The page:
I hope you enjoyed this puzzle as much as I did. It's possibly my favorite Sunday-sized puzzle in the last month or two.

Patrick Blindauer's second Sunday New York Times diagramless crossword

Usually the NYT diagramlesses are limited to the 17x17 size, but this puppy's 19x17. It's not too hard to figure out that if there are 19 squares across and the first two Across answers are each 9 letters long, they both span the top row with a central black square separating them. The Downs dangling from SPACE CAMP (1A: [Getaway for future astronauts]) and "NO COMMENT" (10A: [Response to an investigative reporter, sometimes]) weren't all easy, but with a few in place, it was easier to piece together the other 9-letter answers stacked beautifully below 1A and 10A.

The theme entries are linked by 25D: [Science fiction device...or a chronometer?], or TIME MACHINE. Sure, you wouldn't really call a METRONOME (21A: [25-Down on a piano]) a "time machine," but it's a doodad that keeps time. 22A: [25-Down on a court] is a basketball SHOT CLOCK. Down at 58A, [25-Down on "60 Minutes"] is a STOPWATCH (tick-tick-tick-tick-tick-tick-tick). And the piece de resistance is 62A, an HOURGLASS, or the [25-Down in this puzzle]. The grid's pattern looks like an hourglass, with a wide top and bottom tapering to a wee 3-letter entry in the midsection.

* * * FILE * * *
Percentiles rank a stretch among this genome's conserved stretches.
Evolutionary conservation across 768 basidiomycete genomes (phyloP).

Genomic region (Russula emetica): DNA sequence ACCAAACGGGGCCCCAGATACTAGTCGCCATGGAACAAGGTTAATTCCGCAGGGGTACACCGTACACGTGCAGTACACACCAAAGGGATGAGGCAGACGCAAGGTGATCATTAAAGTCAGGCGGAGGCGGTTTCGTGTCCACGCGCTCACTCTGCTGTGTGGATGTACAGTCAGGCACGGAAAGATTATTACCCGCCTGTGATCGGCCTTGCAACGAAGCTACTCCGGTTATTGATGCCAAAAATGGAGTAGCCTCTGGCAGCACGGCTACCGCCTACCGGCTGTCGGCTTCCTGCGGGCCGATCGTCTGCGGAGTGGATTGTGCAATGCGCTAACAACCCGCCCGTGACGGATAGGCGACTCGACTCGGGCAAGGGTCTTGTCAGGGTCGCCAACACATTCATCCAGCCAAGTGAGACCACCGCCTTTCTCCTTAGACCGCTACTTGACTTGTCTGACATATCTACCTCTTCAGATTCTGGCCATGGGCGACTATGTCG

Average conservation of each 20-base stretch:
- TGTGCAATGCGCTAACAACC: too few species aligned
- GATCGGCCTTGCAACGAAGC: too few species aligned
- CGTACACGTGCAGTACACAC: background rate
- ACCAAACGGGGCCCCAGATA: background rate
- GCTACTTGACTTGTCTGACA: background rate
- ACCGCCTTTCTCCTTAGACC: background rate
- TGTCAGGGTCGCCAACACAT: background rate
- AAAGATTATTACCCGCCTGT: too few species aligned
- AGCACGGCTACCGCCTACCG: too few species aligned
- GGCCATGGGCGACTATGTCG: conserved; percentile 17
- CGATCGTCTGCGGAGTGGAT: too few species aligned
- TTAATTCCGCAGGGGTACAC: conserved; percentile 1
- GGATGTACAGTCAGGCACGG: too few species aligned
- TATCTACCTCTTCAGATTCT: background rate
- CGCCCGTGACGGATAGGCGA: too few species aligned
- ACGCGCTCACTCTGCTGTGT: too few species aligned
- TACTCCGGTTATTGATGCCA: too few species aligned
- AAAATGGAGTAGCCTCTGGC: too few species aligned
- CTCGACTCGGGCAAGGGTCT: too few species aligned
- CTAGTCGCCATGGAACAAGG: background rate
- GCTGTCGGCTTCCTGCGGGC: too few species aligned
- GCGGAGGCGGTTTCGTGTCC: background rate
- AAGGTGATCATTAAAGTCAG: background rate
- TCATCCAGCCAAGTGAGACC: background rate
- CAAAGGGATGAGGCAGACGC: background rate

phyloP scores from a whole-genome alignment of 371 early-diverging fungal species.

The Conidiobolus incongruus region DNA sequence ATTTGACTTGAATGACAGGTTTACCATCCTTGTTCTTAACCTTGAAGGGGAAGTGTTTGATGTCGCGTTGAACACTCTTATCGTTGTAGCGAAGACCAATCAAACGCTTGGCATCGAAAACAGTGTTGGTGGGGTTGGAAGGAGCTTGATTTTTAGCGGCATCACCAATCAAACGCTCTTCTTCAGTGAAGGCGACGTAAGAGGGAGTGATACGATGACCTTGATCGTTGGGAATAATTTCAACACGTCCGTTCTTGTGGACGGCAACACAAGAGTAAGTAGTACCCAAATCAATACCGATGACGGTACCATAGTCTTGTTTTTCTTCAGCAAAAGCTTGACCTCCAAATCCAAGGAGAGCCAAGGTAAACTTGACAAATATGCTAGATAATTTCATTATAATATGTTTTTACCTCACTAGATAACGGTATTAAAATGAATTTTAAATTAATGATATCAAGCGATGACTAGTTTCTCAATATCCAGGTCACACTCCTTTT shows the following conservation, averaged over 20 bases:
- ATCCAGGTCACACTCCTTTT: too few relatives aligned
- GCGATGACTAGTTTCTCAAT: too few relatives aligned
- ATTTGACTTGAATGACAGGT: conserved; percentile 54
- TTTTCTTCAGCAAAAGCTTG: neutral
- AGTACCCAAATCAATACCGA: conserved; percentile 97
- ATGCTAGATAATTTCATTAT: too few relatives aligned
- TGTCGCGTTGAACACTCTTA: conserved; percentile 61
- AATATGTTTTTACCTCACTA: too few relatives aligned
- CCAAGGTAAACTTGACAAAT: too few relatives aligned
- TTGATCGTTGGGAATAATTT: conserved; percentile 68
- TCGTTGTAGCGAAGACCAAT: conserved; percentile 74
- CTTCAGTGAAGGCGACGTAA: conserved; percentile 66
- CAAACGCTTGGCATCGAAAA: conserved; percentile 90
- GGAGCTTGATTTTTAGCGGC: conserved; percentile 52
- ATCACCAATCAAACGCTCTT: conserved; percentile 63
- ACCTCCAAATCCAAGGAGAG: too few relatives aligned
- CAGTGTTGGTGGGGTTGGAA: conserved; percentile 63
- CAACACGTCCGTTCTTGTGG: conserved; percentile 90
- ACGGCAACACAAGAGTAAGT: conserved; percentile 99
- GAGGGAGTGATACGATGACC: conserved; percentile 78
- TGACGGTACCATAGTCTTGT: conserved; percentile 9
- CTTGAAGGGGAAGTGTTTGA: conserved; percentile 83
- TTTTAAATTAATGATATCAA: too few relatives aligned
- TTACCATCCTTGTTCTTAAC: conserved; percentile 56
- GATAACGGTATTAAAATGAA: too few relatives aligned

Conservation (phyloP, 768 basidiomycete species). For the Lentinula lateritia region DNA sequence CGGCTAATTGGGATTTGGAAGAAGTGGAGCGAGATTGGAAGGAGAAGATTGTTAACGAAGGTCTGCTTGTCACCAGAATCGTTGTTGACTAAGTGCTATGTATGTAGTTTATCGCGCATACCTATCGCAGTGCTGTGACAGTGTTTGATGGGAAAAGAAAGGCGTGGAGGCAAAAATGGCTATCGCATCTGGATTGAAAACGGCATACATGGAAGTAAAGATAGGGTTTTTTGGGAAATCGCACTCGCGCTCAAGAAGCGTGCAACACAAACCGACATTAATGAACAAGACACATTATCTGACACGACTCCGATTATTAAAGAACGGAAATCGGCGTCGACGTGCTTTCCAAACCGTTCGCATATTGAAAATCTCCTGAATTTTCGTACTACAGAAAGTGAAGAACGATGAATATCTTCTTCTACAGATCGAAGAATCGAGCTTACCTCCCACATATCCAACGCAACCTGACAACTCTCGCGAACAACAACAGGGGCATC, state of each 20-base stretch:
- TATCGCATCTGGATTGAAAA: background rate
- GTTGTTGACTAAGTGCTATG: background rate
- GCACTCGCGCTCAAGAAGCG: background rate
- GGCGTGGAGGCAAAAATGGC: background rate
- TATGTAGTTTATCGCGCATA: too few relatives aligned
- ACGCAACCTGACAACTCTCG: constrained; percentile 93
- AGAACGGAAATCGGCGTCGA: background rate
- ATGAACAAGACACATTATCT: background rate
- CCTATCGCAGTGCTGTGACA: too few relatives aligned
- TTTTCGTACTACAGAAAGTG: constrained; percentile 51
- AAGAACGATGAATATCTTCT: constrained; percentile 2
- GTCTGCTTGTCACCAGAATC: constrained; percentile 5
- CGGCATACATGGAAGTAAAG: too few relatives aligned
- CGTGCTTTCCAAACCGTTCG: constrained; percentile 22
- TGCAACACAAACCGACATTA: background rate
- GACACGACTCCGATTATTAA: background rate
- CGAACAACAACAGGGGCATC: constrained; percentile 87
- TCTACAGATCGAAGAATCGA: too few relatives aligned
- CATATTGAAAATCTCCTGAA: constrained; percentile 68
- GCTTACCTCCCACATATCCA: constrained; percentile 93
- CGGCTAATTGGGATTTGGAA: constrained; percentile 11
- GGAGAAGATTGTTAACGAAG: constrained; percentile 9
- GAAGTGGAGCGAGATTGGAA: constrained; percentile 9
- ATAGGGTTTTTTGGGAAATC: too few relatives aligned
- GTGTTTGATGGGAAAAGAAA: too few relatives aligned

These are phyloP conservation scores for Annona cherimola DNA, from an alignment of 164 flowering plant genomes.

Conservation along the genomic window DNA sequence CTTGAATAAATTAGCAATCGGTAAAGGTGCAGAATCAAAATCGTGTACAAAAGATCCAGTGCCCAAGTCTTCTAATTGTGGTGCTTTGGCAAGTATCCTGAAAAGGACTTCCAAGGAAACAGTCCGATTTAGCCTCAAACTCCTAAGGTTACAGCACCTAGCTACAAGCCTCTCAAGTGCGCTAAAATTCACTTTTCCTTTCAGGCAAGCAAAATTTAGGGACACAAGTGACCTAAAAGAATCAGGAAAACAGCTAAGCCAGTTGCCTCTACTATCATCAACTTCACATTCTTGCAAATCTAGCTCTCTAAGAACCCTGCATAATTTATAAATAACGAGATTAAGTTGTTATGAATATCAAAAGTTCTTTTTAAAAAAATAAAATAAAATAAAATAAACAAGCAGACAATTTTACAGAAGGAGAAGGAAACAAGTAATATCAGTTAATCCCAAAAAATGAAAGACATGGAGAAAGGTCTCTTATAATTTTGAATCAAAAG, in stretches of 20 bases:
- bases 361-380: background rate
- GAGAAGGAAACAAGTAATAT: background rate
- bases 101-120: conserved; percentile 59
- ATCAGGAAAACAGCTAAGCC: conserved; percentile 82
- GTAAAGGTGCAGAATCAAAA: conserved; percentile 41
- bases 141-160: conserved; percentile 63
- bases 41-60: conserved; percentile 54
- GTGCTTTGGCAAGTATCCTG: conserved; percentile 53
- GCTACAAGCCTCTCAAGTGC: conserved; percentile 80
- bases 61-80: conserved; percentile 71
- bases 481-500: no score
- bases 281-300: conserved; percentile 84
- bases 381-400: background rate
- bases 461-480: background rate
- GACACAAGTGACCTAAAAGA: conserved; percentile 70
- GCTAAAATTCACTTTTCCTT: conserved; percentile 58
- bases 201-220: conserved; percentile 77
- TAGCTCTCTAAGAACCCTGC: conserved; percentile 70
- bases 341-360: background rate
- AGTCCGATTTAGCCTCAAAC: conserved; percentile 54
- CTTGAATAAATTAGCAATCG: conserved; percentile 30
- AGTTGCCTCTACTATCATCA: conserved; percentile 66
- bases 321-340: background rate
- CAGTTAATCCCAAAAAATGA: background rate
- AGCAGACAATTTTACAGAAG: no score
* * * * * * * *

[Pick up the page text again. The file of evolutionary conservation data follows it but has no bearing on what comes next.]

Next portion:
I do like the diagramlesses that draw a picture—if you do too, pick up a copy of Brendan Quigley's Diagramless Crosswords book. It's coming out this Tuesday. (Also buy it if you like diagramlesses that don't make a picture—Brendan has plenty of both in the book.)

Updated later Saturday evening:

Henry Hook's Boston Globe crossword (in Across Lite), "The Ing Crowd"

Henry takes nine phrases that end with -ER words and turns them into -ING words that are scarcely, if at all, related. A left fielder in baseball becomes the verb phrase LEFT FIELDING, with novelist Henry Fielding ([Abandoned the author of "Tom Jones"]). "Look no farther" turns into "LOOK, NO FARTHING," which is clued with ["The British coin has disappeared!"]. My favorite one is "SCREW DRIVING!"—["I'm gonna walk to work from now on!"].

It's a nice Boston touch to have a KENNEDY in the center; the clue is [Half profile?], referring to the face on the half-dollar coin. Never heard of SAITEK, the [PC-game company]—their site shows that they sell video game hardware (joysticks, controllers, etc.) rather than games. Overall, the fill is on the tough side, but only the JUDAEA/SAITEK crossing really gave me pause.

Favorite clue: [Carousel riders?] for LUGGAGE.

Merl Reagle's syndicated crossword, "One More Letter To Write"

Merl's theme is an "add a letter" theme, but rather than adding the same letter each time, or having some underlying rationale for those particular letters being added, Merl adds whatever letter he needs to generate an entertaining wacky phrase:
  • 21A. [What today's conifer class will be?] is ON PINES AND NEEDLES.
  • 33A. My, this one's rather alarming. "DIE, AGNOSTICS!" is a [Sentiment toward doubters that's a bit extreme?].
  • 48A. [What the bankrupt organ grinder decided to do?] is TAKE THE MONKEY AND RUN. Heh. I like it.